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New York Voters Go To The Polls On Primary Day

KELLY MCEVERS, HOST:

It is primary day in New York. On both sides of the presidential race, the front-runners are hoping for big wins, but there is still some suspense. If Bernie Sanders upsets Hillary Clinton tonight, it could upend the Democratic race. And on the Republican side, there's a close watch on how many delegates Donald Trump can pick up on his narrow path to the nomination.

We're going to turn now to our reporters out on the campaign trail. NPR's Tamara Keith is covering the Democratic race, and NPR's Sarah McCammon is with the Republicans. Both are with us from New York City. Hi there.

TAMARA KEITH, BYLINE: Hi.

SARAH MCCAMMON, BYLINE: Hello.

MCEVERS: Hi. So Tam, let's start with you. Both of the Democratic candidates have close ties to the state of New York. Clinton lives there, of course, and was elected twice to the Senate from New York. Bernie Sanders grew up in Brooklyn. How did each of them spend the day?

KEITH: Hillary Clinton voted in Chappaqua, which is her home polling place along with her husband, the former President Bill Clinton. And Bernie Sanders was actually campaigning most of the afternoon and tonight in Pennsylvania, not New York. But earlier today, he was walking the streets and ran into a guy who said he was an independent voter. He tried to change his registration to Democrat, and he was unable to do it. And that means he's not going to be able to vote for Sanders.

And this is a real concern for Bernie Sanders - that the primary here is a closed primary, meaning only Democrats can vote, and they had to change their registration months ago if they wanted to become a Democrat. But you know, primaries are party processes, and the political parties decide who gets to participate. And in this case, independents are not able to vote in either the Democratic or the Republican primary in New York.

That is an advantage for Hillary Clinton because independent voters tend to favor Bernie Sanders. And this isn't just an advantage for Clinton today in New York because the majority of the states ahead also have closed primaries.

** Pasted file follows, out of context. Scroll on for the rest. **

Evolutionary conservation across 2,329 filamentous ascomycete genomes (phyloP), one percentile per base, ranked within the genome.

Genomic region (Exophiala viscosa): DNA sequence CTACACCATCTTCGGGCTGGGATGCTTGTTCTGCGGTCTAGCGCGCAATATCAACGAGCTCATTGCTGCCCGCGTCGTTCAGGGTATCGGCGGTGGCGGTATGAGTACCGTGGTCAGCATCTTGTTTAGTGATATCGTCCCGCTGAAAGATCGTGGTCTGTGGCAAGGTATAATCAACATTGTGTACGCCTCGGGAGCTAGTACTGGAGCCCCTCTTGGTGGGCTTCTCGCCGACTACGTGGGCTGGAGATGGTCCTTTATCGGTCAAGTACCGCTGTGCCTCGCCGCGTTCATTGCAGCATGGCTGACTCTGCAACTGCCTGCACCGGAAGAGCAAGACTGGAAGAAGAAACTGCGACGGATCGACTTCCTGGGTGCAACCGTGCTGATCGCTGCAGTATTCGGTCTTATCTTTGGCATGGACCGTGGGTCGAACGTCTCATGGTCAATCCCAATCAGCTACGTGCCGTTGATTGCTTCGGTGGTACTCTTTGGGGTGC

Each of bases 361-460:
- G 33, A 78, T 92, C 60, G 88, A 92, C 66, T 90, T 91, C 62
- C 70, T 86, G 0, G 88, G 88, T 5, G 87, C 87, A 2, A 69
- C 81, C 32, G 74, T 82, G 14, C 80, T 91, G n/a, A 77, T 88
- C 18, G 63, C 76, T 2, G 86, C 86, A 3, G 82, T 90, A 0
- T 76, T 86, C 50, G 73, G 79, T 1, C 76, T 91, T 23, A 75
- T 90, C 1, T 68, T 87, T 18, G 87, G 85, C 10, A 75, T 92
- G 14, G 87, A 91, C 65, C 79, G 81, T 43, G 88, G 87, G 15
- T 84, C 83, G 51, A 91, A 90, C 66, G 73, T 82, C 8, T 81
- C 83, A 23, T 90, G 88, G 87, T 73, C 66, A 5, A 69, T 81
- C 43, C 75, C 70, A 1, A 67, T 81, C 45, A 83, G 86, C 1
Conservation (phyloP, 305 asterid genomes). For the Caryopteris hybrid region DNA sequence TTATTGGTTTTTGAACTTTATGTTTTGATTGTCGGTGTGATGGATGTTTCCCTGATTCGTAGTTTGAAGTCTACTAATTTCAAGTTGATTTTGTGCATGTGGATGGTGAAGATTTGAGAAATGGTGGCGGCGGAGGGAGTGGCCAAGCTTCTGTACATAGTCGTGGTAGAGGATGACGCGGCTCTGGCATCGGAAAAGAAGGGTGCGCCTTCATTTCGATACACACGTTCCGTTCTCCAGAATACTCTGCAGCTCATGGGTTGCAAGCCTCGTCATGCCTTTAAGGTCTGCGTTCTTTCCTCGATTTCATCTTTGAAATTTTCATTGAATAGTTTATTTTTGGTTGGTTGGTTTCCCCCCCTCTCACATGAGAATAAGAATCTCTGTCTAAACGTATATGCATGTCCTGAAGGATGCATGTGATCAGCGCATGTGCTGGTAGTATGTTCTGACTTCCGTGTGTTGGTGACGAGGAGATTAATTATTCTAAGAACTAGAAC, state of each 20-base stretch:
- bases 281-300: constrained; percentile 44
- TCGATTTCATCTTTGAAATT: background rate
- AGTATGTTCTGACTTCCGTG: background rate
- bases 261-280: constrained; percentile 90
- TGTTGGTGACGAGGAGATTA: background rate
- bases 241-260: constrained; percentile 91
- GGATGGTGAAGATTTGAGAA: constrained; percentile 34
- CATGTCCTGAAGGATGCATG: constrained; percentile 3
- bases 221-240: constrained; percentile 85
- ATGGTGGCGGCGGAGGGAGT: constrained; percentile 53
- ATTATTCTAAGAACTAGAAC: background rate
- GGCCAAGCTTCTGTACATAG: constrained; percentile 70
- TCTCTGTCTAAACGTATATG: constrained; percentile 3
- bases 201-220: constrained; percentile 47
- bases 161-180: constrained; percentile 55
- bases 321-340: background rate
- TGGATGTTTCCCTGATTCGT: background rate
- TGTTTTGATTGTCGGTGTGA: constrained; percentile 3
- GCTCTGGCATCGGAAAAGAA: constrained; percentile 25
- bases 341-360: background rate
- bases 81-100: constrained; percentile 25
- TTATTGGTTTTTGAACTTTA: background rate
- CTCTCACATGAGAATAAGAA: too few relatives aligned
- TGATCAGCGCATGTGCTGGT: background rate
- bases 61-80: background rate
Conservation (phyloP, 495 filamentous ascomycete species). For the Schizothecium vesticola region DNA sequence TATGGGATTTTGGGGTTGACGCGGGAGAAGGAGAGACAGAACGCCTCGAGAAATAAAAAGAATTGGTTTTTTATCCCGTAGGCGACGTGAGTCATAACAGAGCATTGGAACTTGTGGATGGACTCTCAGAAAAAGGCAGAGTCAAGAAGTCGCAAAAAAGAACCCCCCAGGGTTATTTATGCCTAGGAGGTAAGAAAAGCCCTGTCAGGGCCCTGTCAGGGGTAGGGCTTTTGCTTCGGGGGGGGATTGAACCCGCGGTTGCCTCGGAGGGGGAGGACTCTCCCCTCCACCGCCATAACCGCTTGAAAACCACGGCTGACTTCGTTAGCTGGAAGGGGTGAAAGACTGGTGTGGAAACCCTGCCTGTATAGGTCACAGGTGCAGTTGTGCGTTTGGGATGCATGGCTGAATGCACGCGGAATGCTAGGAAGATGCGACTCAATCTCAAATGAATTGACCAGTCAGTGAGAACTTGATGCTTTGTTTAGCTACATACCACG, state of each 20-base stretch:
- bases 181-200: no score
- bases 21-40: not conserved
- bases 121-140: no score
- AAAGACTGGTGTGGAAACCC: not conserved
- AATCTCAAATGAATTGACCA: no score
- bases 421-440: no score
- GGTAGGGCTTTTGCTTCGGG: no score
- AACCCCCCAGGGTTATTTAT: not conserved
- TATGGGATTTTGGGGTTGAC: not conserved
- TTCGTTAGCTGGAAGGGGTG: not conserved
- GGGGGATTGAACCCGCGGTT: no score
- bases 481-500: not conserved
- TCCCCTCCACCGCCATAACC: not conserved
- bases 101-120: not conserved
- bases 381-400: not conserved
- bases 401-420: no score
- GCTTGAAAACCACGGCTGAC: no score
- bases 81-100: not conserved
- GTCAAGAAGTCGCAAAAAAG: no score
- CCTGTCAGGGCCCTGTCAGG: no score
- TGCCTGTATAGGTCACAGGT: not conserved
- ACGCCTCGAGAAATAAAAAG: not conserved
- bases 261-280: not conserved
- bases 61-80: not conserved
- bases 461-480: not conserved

MCEVERS: And Sarah, the Republican front-runner, Donald Trump, happens to be a lifelong New Yorker. What was he up to today?

MCCAMMON: Well, Kelly, he was voting for himself, we presume. And he's been way ahead in the polls here for quite a while. After he voted, he said it was an honor and he said an honor for New York, his home state. He is expected to win here by a lot if the polls are any indication, but Ted Cruz and John Kasich, his rivals for the nomination, have spent time here in the last week trying to thwart Trump from getting a sweep.

And to get all the 95 delegates today in New York, Trump would have to get more than 50 percent statewide and more than 50 percent in each congressional district. So Cruz and Kasich want to stop him from that. But they have moved on. Cruz is in Pennsylvania today, Kasich in Maryland. They're looking ahead because they're not expecting big night.

MCEVERS: Donald Trump has had a rough couple of weeks. I mean, Ted Cruz handed him a big defeat in Wisconsin. There have been reports of turmoil in his campaign. How badly does he need this win to set things back on course?

MCCAMMON: That's right. He's been bringing in new staffers focused on the delegate selection process. Even though Trump's ahead in the vote count and the delegate count, Ted Cruz has been picking up delegates around the country. He has a very smart and organized campaign the knows the delegate rules very well, and they been making headway on that.

So Trump is trying to transform his campaign into a different kind of operation. So today he needs to big - he needs to win big not just to pick up delegates but also to show that his campaign is going strong. But they are feeling strong, feeling confident moving ahead. Here's Trump's New York co-chair Carl Paladino.

CARL PALADINO: As Wisconsin was to Cruz, New York will be to Trump. And hopefully the press will recognize the importance of that because the symbol leaving New York is going to be that the Northeast - the people in the Northeast, OK - there's a significant population that trusts the man.

MCCAMMON: And of course Ted Cruz had a big night a couple weeks ago in Wisconsin. The Trump campaign is hoping for a big boost tonight in New York and heading into the next few contests in places like Pennsylvania, Rhode Island, Connecticut, Delaware and Maryland.

MCEVERS: Tam, Hillary Clinton is hoping for a similar turnaround. Bernie Sanders has been on a big winning streak lately. Does the Clinton campaign feel like they can try to make victory seem inevitable soon quickly?

KEITH: They're definitely moving in that direction. And although Hillary Clinton lost 8 of the last 9 contests, they feel like New York is good territory for her. And going forward, Bernie Sanders is going to have a very, very hard time, they say, catching up in the delegate race, in the pledged delegate race. And if he doesn't win New York, then they say that's even harder for him to do.

MCEVERS: Thanks so much. That's NPR's Tamara Keith and Sarah McCammon following the primary races in New York. Thanks to you both.

KEITH: You're welcome.

MCCAMMON: Thanks. Transcript provided by NPR, Copyright NPR.

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